The world lost one of its greatest comedic legends with the news of Robin Williams’ passing last week. Cadenza remembers five of Williams’ most impactful films.
Here’s a quick guide to what your favorite movies have depicted correctly and what should actually be treated as fiction.
On hot, humid summer days, there’s often no better relief than sitting inside a dark, cool movie theater and enjoying the latest blockbusters, indie films and everything in between. Check out what Cadenza thinks you should—or shouldn’t—see this summer! May “X-Men: Days of Future Past” One of the first big summer blockbusters is “X-Men: Days of Future Past.
He stands alone, preparing for the exertion to come. The noise of the crowd makes its way to the hallway as he walks towards the stage. If not for the tuxedo, Paavo Jarvi could be an athlete in the midst of his pregame ritual. Jarvi is one of the best conductors in the world and the focus in the new documentary “Maestro,” which opens with the above scene.
This coming weekend marks the ninth annual African Film Festival on Washington University’s campus, sponsored by the African and African-American studies and film and media studies departments, the African Students Association and the Brown School African Students Association. From March 28-30, films will be screened in Brown 100 starting at 7 p.m.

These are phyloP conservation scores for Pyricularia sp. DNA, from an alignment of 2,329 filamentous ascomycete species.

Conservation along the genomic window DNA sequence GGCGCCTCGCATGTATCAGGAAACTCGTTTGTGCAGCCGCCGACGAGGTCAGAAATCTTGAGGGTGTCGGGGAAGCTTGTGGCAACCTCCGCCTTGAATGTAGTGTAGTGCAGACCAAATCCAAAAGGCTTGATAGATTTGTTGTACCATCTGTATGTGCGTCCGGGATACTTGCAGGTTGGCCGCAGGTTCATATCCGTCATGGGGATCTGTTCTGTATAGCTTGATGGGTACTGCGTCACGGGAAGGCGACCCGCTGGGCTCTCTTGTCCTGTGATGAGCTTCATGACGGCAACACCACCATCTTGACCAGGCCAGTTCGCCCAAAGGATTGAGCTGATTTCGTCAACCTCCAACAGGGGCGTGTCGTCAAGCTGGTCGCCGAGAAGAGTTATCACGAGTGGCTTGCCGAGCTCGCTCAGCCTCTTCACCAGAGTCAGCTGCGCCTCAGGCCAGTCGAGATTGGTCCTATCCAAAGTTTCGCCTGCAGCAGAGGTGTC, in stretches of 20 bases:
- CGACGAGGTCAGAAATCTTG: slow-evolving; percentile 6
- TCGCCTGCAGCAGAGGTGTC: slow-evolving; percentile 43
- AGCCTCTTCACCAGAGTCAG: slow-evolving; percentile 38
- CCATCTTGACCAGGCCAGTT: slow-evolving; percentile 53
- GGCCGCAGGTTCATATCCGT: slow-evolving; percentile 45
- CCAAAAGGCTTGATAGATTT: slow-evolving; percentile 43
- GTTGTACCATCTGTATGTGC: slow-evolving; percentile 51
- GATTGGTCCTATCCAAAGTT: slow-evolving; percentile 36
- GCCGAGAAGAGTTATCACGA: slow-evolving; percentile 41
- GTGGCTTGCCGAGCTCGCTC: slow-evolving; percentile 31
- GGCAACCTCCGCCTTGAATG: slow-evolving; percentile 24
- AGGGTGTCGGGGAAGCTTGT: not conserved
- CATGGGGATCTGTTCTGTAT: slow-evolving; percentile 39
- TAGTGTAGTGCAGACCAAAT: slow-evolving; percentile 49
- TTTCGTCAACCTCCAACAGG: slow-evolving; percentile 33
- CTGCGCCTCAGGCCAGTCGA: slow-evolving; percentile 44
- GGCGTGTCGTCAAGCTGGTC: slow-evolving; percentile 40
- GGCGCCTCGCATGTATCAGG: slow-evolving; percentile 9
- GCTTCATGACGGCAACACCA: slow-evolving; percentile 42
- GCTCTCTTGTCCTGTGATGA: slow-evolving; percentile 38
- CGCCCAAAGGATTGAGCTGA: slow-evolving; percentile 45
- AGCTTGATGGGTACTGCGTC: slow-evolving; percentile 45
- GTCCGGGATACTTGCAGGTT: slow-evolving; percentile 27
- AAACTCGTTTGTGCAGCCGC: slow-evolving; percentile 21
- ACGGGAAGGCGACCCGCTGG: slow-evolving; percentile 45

Jason Bateman, who directs and stars in the upcoming movie “Bad Words,” recently participated in a conference call with various college newspaper outlets, including Student Life. For more than 45 minutes, he answered questions ranging from what it is like to curse in front of child actors to the directors who influenced his style.
Lupita Nyong’o Screen Actors Guild Awards If it were possible to showcase all of her award looks in one picture, Lupita Nyong’o would be the only focus of this column. Never before has such an undiscovered talent dominated awards season in such stunning fashion (pun intended). She was in the running for best dressed at […]
An actor, writer and director best known for his work on cult classics such as “Animal House,” “Groundhog Day” and the “Ghostbusters” films, Washington University alumnus and former trustee Harold Ramis died Monday.
Organized by an independent group led by sophomore Ari Allen, this weekend’s Jewish Film Festival is designed to provide cultural programming for Jewish students who are less interested in religious programs.